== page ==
People often ask me for advice about public speaking, since I do a lot of it. Of course, it’s often reported that people are more afraid of public speaking than death (which is not exactly empirically accurate, but it is close). In my experience, becoming a good public speaker is not a natural skill for anyone. While I now speak professionally about once a week, for sums I could never have imagined just a few years ago, I have had to learn through many difficult and painful experiences and a great deal of feedback how to basically just be myself on stage.
When I started writing my book, I knew that authors generally make more money from speaking than they do from royalties, so I wanted my talks on the Information Diet to be great. Before I first started my speaking tour for the Information Diet, I watched a lot of great speakers give great talks and asked them how they gave such great talks. The universal answer is always: “I lock myself in my hotel room the night before and rehearse.”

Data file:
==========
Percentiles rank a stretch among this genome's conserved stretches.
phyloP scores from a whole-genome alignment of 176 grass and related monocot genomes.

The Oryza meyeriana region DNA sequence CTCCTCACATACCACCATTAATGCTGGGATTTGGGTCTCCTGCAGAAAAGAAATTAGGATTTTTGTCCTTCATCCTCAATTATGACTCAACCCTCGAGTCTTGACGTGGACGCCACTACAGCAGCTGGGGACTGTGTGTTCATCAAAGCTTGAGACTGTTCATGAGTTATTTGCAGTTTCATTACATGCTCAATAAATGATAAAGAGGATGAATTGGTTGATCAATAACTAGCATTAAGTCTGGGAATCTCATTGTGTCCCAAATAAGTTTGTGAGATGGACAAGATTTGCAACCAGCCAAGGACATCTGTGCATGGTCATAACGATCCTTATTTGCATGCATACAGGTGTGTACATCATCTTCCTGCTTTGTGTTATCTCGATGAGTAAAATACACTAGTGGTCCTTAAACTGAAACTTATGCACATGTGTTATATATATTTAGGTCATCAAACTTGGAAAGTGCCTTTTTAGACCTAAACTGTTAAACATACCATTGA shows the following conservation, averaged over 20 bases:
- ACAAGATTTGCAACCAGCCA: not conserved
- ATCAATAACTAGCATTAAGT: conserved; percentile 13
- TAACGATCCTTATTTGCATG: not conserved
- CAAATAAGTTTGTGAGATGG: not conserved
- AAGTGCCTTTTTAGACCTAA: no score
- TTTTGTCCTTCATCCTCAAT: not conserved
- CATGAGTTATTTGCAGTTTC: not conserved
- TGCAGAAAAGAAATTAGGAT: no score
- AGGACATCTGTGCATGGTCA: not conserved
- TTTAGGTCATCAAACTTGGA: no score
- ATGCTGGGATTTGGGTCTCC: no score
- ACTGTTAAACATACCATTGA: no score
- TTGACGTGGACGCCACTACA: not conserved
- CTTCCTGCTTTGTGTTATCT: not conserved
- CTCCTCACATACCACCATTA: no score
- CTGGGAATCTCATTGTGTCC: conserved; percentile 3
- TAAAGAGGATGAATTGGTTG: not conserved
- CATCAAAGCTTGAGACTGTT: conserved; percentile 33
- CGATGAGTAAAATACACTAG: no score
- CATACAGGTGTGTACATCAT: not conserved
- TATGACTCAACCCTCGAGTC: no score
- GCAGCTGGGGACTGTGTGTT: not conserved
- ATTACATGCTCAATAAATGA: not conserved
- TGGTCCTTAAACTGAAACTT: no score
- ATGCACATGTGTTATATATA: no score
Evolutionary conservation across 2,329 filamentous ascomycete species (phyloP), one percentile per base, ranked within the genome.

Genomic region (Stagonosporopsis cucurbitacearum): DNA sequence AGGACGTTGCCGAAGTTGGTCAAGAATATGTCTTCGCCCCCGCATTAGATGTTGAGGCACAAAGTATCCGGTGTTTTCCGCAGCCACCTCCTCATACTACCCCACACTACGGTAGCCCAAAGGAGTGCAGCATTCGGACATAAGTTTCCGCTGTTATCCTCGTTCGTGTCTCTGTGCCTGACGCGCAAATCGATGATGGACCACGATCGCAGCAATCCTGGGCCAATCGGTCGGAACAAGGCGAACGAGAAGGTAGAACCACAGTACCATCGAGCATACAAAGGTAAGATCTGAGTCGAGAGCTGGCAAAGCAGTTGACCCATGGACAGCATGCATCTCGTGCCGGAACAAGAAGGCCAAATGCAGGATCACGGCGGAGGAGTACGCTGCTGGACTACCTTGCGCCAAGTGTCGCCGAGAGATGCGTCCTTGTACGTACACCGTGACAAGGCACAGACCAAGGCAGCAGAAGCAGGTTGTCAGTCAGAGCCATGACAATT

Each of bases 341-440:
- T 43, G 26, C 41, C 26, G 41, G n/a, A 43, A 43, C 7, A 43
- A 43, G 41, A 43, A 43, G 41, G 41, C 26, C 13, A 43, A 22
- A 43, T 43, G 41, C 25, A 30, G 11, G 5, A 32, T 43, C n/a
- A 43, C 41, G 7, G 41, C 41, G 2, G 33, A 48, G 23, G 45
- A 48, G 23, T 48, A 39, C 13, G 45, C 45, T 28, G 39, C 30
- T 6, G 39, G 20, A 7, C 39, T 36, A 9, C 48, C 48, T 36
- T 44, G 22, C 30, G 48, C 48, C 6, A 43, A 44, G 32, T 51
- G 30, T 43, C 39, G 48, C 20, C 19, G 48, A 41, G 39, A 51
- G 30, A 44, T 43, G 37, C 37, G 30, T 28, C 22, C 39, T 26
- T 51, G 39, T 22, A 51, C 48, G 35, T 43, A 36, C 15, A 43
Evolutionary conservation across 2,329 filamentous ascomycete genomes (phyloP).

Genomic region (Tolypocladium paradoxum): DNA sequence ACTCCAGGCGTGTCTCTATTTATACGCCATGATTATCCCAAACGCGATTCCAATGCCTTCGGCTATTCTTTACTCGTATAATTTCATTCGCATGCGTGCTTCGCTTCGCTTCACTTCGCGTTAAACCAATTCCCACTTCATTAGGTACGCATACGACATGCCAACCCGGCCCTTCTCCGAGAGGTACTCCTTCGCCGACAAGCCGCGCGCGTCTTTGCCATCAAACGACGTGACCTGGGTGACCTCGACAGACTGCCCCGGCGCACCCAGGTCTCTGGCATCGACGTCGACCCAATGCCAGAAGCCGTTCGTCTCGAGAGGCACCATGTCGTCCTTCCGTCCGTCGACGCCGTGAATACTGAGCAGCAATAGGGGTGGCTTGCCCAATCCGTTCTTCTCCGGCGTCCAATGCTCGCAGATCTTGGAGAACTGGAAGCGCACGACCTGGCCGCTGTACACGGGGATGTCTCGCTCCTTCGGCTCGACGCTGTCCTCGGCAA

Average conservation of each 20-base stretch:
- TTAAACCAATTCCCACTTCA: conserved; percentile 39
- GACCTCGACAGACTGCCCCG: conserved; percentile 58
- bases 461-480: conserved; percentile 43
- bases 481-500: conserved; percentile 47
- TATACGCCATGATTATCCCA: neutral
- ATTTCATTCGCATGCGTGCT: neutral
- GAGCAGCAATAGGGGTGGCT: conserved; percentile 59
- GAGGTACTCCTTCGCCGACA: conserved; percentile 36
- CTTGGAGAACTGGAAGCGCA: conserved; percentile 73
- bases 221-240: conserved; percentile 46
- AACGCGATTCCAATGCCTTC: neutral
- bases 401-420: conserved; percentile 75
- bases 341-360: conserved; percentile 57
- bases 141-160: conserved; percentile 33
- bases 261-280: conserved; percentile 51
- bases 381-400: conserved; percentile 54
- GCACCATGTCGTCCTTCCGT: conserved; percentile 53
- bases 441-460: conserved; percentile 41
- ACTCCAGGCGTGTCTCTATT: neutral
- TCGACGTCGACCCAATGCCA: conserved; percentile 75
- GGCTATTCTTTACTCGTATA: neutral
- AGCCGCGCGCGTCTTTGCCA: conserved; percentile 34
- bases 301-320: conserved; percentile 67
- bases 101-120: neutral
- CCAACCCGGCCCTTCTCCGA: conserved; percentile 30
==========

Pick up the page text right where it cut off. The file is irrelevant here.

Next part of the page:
Received wisdom suggests that deeper voices are seen as authoritative and trustworthy. A recent scientific experiment confirms that perception, suggesting that men and women with deeper voices are more likely to succeed in leadership positions.
Silicon Valley entrepreneur Jason Freedman has done his share of public speaking, and despite the racing heartbeat and anxiety we all have, knows how to deliver a relaxed, natural presentation. Here’s how he does it.
Lots of people dislike public speaking because the entire audience is focused on you and seemingly critical of any flaw or mistake. But you know what? The audience often just wants you to finish so they can get on with their life.